Expect to have a few low days when you return, so make sure you have something fun to look forward to when you get back. Plan some trips or days out with friends and organise to have visitors come to stay so you have something to plan for.

Enjoy seeing your friends and family and everything your home country has to offer and don’t over think it too much.

The feelings and the difficulties soon pass.



Expatability Chat Podcast

If you’d prefer to listen to me talk about this topic, here is my podcast episode about Planning a Trip to Your Home Country

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  1. Loved this article especially as we just arrived yesterday in the country that my children define as their home country. The smiles have been amazing but as we’ve only been barely 6 months into our current home country I was concerned about it being too early. And I chose feb for exactly the reason you stated (though let’s be honest, there really is no bad time to visit Barcelona). Will be curious how the goodbyes will be for the kids this go around and how they will be when we return “home” on Sunday. Thanks again for the great, well timed read!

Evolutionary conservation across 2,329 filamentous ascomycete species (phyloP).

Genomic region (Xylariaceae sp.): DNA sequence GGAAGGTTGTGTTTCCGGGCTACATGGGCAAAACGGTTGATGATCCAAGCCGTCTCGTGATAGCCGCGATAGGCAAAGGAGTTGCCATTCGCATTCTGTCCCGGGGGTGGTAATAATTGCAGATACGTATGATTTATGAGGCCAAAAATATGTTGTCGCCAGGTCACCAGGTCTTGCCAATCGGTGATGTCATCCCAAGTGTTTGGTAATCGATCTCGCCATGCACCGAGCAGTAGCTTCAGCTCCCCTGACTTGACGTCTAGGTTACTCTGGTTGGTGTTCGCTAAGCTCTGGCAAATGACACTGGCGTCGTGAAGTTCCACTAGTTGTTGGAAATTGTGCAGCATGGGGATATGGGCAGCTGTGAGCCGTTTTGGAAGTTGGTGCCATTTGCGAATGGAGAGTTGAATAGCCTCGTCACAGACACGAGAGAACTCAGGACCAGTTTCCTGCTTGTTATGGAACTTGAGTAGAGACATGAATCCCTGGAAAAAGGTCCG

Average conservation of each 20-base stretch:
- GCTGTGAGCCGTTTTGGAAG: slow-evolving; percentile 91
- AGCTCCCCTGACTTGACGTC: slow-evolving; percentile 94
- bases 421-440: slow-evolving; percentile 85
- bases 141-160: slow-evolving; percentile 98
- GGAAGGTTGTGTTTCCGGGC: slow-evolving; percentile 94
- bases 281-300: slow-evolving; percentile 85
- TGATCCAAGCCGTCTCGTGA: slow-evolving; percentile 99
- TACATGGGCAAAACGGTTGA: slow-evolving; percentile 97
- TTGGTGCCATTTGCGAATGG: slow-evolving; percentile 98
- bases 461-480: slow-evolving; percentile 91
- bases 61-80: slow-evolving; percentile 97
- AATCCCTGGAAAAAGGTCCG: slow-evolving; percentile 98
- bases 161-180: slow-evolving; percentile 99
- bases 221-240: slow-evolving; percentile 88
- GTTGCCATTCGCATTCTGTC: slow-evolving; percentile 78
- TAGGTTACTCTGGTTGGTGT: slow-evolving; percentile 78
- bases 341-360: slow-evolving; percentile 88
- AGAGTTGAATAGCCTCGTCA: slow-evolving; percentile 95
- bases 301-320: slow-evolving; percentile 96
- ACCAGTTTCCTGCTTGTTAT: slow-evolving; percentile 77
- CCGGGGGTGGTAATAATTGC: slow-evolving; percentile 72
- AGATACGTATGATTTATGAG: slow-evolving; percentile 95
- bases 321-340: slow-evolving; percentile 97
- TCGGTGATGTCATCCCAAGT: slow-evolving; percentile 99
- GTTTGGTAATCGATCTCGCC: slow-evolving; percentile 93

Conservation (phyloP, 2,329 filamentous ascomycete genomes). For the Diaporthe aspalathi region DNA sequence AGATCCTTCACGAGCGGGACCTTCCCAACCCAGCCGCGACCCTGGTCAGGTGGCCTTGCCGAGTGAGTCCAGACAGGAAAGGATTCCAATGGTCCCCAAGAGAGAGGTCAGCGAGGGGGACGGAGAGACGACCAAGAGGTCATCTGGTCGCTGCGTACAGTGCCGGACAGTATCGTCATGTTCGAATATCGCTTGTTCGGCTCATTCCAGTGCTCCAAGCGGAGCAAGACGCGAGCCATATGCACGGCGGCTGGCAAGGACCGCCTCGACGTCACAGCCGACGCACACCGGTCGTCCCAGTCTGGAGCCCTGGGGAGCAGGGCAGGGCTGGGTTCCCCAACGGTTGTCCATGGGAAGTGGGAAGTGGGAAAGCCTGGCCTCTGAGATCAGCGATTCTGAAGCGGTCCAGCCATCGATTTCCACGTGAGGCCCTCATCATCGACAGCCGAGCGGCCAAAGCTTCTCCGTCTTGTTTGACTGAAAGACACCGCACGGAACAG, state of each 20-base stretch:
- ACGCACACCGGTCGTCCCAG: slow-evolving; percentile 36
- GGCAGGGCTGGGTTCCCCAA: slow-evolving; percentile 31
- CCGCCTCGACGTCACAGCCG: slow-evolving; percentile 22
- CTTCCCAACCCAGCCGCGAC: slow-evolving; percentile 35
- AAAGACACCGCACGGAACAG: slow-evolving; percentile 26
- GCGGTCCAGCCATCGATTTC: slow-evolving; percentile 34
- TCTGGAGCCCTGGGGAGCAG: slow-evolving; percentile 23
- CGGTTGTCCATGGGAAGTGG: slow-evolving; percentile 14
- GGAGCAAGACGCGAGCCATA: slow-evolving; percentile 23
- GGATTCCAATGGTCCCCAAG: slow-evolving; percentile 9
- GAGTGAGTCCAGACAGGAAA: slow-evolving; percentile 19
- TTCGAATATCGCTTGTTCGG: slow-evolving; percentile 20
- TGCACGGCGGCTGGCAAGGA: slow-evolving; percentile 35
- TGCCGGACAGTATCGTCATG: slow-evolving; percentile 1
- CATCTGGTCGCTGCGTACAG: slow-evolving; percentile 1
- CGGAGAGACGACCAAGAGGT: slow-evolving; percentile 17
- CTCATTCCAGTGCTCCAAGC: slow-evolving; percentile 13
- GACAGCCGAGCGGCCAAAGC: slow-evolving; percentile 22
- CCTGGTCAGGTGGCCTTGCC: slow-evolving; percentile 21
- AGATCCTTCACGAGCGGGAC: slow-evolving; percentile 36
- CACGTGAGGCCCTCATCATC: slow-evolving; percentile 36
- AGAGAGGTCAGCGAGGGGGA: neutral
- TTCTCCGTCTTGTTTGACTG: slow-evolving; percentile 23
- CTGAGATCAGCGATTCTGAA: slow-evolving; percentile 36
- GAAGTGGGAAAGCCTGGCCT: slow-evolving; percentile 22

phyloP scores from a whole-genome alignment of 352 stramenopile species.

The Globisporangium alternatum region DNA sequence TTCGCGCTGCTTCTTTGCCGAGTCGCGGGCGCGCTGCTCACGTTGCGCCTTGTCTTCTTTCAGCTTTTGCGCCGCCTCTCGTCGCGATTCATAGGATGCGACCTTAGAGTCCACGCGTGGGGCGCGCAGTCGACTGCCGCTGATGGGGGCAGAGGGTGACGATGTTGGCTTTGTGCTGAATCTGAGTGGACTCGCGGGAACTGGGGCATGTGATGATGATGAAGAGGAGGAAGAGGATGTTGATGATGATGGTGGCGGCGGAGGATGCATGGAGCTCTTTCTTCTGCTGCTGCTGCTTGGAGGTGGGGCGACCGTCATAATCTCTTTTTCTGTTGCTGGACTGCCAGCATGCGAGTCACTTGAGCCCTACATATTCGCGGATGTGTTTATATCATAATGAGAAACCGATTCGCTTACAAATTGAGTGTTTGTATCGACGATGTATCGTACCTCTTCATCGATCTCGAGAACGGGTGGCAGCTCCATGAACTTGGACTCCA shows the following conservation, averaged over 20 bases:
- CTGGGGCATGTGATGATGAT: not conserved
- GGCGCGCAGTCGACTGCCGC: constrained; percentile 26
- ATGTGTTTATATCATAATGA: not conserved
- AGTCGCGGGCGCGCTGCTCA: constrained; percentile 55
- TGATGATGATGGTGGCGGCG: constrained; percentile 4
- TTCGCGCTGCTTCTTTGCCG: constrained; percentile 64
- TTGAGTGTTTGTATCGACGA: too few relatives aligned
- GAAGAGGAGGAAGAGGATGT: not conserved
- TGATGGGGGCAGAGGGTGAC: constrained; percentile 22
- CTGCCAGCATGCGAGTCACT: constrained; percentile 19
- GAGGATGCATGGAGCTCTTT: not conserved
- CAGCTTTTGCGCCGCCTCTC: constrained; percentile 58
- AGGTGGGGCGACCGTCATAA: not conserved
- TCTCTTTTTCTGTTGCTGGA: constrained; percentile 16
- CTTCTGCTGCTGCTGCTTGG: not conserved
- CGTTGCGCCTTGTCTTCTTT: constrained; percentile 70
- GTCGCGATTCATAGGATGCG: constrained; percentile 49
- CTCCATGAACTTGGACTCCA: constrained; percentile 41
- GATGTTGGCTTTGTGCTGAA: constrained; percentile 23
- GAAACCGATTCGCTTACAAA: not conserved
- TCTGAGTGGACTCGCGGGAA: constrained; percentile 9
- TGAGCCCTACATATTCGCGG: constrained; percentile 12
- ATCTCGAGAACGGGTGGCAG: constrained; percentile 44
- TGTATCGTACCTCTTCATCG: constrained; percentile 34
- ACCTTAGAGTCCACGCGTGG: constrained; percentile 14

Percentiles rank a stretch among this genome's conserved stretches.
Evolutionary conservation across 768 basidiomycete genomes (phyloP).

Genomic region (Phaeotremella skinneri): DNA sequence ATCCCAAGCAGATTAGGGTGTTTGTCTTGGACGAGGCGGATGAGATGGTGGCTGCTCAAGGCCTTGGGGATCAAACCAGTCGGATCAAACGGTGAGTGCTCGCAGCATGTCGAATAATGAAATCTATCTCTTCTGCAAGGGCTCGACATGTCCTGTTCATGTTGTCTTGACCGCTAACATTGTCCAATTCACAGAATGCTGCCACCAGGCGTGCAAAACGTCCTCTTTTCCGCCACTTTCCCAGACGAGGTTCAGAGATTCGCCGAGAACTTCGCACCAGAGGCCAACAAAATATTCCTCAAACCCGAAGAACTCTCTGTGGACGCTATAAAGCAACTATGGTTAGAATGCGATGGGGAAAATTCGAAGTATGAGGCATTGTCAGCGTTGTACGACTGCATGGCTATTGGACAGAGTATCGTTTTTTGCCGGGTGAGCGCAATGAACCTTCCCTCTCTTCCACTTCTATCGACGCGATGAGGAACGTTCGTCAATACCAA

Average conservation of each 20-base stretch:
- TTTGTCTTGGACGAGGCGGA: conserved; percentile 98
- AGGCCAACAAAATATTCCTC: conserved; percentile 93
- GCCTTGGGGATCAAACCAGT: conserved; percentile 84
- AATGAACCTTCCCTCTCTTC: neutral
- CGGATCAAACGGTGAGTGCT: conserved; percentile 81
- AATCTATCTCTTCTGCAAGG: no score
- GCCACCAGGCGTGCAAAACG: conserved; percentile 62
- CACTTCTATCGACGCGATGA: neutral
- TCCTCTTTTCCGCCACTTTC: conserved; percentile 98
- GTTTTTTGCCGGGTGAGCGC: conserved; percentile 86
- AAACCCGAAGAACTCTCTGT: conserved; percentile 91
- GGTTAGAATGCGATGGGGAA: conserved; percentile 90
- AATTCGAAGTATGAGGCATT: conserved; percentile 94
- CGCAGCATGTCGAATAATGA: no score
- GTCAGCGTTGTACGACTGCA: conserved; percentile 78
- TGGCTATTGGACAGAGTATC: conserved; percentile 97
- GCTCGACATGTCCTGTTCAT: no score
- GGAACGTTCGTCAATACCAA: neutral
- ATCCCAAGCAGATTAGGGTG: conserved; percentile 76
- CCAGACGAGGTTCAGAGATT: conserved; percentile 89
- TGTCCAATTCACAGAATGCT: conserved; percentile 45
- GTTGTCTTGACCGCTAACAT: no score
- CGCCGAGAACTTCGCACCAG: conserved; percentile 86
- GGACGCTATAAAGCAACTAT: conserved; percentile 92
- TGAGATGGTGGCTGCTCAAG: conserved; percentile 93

2. Pingback: When an Expat Visits Home: Caught Between Two Worlds? | Expatriatus
  3. Great piece. The only thing I would say about going when the weather is bad is that when you take your little kiddies with you (as I did) it really limits what you can do and you end up stuck in people’s houses all the time. Given how small some British living rooms are, it’s not always fun.
    It’s expensive to go at any time of year so i try to make sure that we go at the best time of the year and have the most fun. I don’t want my kids to think of the UK as freezing cold and rainy. Ha ha ha ha. Having said that…. you can go any time in the summer and it could be the same.

    1. Thank you for reading!

      I agree that the weather in the UK is something ‘special’ whenever you visit! That point was made as advice to people who aren’t settling in their new country.
      And yes, it really is very expensive there now, isn’t it?

  4. 4 years in and I only just feel ready to return. Up until now I was terrified I would never get on the plane back once I touched British soil. Of course now there Is the cost factor 5 kids and a jaunt to the uk seems impossible.